We're not anywhere near getting a full picture at this point, but there have been definite developments.
Lady Dedlock continues to be a difficult woman to entertain. Most recently, she showed that she is also hilariously bad at undercover work (“I am but a lowly servant woman. DON’T TOUCH ME, PEASANT.”)
Richard has his hands full sorting out what he wants to be when he grows up.
|We've ruled out priest and surgeon, |
but little black rain cloud is still a viable option.
And what of our dear Esther? As practical as she is in the matters of the Jarndyce household and other people’s lives in general, she can’t seem to afford herself the same no-nonsense treatment everyone else gets. Guppy is stalking her. Brazenly. And yet she says, “It was at the theatre that I began to be made uncomfortable again by Mr. Guppy.” Never has there been a more telling use of passive voice. Repeat after me, Esther: Guppy is making me uncomfortable.
She still seems to be in love with Ada (“It was so pretty to have her clinging to me in that way . . . that I would not help her just yet”; “To see Ada lift up her flushed face in joyful surprise, and hold me round the neck, and laugh, and cry, and blush, was so pleasant!”), but now Mr. Woodcourt, the young dark surgeon (who I think is the same young dark surgeon present at Nemo’s death scene) has entered the picture. I'm not sure how Esther feels about him. She gets a bit squirrelly on the subject of Woodcourt, talking out of the corner of her mouth about his participation in the events of her narrative, if she talks about him at all.
Dickens is providing plenty of commentary on the disparity between the upper and lower classes, but along with that, he seems to be showing us that children are the most vulnerable casualties of this system, even below unattached women. Just look at Tom and Charley.
It was the first time since our entry that a tear had been shed among these children. The little orphan girl had spoken of their father and their mother as if all that sorrow were subdued by the necessity of taking courage, and by her childish importance in being able to work, and by her bustling busy way. But now, when Tom cried, although she sat quite tranquil, looking quietly at us, and did not by any movement disturb a hair of the head of either of her little charges, I saw two silent tears fall down her face.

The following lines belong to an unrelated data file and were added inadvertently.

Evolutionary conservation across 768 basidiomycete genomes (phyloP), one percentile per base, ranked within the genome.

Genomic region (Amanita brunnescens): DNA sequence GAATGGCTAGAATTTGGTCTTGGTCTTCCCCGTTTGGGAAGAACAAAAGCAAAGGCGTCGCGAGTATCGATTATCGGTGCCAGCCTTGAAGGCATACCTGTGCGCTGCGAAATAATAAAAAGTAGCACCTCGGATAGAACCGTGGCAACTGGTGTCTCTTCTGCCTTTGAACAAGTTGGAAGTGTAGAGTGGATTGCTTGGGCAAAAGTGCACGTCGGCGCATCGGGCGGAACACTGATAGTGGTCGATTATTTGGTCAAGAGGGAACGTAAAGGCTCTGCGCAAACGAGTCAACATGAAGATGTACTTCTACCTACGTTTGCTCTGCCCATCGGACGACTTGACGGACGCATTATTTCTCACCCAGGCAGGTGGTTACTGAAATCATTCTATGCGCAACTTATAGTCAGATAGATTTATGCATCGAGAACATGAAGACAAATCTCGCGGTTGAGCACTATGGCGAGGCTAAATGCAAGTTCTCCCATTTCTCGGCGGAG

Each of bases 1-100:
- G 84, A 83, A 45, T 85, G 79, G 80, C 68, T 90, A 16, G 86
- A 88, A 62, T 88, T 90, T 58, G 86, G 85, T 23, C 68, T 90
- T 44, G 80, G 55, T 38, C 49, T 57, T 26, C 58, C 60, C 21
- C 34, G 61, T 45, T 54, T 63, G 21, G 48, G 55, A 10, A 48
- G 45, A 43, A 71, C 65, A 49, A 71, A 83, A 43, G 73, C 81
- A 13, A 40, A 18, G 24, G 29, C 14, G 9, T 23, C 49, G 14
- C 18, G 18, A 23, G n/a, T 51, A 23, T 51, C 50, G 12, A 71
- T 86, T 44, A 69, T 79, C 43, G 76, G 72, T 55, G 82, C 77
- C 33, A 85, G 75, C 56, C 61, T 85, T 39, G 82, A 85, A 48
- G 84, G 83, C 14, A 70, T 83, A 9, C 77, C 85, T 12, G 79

|Not crying. Not . . . crying.|
And then there’s Jo, who is even more alone in the world than Tom and Charley, because he doesn’t have a Tom or a Charley. And he is further victimized by his keen awareness that society considers him more an animal than a human, and also that he quite agrees with that judgment in the end. But what can he do to improve his standing? Nothing whatsoever, because the system is stacked against him. Even when he’s given money—the great equalizer—the more powerful rob him of it in one way and another, and then nobody believes his story about how he obtained the little he has left. He cannot win.
In other developments . . .
- My fondness for Boythorn grows, helped along by his outspoken distaste for one Harold Skimpole and one Harold Skimpole’s continued lack of principle, and sealed by his extreme commitment to this dispute with Sir Leicester. The man posted cheeky “No Trespassing” signs and set up an elaborate bell-and-bulldog attack plan. He’s my hero.
- I think that Mrs. Chadband is Mrs. Rachael Chadband. This gives me hope that we may yet see her get her comeuppance for being an evil hag to little Esther. Regardless, she’s married to Mr. Chadband, so her suffering has just begun.
- Guppy and Smallweed are up to no good. I don’t know exactly what they’re up to just yet, but they’ve put Mr. Jobling in Krook’s open room and connected him with work law-writing for Snagsby and introduced him to Krook by a made-up name (Mr. Weevle? At least let the man choose his own alias). It feels as though Nemo’s mysterious history may be repeating itself with a new mark. And Guppy may be even worse than he already seems.
|We can ALL see your bad-guy costume under that top hat.|